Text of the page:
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Police Reforms Get Nod in Several Cities

As the debate over “defunding” police continued to arouse controversy, voters in several cities have approved major steps towards reform of policing.

In San Francisco, voters approved two propositions for reform. Proposition E and Proposition D would remove, respectively, a minimum police staff requirement established in 1994 to staff 1,971 “full duty sworn officers,” and created a new oversight board for the sheriff’s department to encourage more investigation of in-house deaths and complaints.

Both passed with more than 65 percent of the vote.

Los Angeles voters appear to have approved a “smart public safety” measure to reallocate at least “10 percent of the county’s general funds toward social programs, such as mental health services and job training, in an effort to address sweeping racial injustice.”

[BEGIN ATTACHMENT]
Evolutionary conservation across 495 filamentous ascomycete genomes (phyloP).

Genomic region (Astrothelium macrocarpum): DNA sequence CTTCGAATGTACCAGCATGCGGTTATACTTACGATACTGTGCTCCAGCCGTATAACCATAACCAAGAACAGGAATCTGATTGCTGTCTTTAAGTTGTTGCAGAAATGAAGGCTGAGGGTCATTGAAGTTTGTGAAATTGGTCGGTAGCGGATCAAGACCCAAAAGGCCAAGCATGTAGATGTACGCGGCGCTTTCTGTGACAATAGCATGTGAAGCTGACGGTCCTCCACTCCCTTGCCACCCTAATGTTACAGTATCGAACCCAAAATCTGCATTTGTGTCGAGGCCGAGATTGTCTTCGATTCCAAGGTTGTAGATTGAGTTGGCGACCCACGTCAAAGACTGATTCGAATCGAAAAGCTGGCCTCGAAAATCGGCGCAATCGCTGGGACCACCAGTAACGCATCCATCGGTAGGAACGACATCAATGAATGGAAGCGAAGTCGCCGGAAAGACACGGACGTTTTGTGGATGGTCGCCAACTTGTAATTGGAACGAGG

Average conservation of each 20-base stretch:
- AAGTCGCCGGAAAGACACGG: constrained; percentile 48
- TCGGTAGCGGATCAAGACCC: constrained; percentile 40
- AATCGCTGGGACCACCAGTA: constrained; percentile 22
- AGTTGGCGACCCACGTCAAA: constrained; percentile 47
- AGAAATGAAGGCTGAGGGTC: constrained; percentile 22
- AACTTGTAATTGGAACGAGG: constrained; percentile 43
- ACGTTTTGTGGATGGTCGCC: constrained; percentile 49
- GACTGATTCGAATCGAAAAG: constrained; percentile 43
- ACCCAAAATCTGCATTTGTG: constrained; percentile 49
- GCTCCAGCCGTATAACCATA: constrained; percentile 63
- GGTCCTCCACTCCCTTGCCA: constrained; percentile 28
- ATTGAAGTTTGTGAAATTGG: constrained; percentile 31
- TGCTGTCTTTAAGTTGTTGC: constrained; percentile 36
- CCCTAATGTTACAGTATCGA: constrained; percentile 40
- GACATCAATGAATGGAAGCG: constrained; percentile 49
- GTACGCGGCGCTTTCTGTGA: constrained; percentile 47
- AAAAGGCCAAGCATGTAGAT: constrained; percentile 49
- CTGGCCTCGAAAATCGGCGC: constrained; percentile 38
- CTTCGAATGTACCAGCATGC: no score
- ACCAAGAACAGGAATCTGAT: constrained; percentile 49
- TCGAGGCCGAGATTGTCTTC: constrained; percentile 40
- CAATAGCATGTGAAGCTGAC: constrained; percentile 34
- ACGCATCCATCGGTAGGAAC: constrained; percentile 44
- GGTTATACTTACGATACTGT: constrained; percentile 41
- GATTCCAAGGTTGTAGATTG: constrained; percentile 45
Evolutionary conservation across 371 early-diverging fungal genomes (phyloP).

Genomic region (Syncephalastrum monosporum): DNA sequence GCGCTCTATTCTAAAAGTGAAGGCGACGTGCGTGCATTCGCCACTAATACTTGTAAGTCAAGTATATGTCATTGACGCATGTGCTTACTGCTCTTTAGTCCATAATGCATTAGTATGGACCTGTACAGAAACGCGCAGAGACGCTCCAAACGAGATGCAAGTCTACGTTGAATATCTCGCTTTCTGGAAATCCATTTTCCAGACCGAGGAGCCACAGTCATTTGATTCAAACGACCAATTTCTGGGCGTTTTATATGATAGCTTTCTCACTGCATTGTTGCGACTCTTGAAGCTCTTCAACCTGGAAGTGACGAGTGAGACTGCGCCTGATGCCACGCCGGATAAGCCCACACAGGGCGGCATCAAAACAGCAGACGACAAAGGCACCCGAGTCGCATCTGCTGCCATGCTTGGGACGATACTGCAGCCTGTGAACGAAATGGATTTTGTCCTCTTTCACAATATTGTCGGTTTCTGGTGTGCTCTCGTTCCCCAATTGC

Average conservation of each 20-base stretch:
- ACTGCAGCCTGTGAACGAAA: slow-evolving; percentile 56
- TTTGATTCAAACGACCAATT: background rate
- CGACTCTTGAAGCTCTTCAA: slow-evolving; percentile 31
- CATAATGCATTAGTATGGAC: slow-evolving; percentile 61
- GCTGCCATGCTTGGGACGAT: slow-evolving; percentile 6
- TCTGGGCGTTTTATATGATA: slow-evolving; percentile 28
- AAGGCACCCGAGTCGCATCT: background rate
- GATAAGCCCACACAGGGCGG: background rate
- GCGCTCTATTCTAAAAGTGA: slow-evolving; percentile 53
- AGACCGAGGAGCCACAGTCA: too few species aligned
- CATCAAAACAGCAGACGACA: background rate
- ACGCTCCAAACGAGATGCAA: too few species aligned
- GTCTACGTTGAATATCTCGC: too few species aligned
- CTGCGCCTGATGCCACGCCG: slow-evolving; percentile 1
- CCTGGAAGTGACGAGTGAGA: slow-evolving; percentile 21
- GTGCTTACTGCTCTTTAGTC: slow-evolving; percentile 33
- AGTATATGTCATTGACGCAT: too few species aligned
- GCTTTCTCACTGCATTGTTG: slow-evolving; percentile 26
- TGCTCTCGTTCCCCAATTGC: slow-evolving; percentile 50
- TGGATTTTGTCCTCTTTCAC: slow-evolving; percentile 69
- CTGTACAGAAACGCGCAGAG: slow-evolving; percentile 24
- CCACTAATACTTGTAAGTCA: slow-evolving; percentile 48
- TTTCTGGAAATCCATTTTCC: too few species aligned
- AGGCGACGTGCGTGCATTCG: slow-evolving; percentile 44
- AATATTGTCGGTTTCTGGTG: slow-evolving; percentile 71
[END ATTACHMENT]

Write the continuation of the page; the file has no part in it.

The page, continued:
In Philadelphia, voters appeared poised to approve Question 1,  which  restricts the use of the “stop and frisk” policy, calling on the Police Department to eliminate the practice of unconstitutional stop and frisk, consistent with judicial precedent.”

Measure 26-217 in Portland to  create a new independent police oversight board with members approved by City Council passed with over 80 percent approval. Under the measure, the board would be able to independently review the police department and have the power to fire or discipline officers that may have broken the rules.

Issue 2 in Akron, Ohio, requiring  the release of police body and dashboard footage in cases where police force results in death or serious injury,” passed with 90 percent of the vote.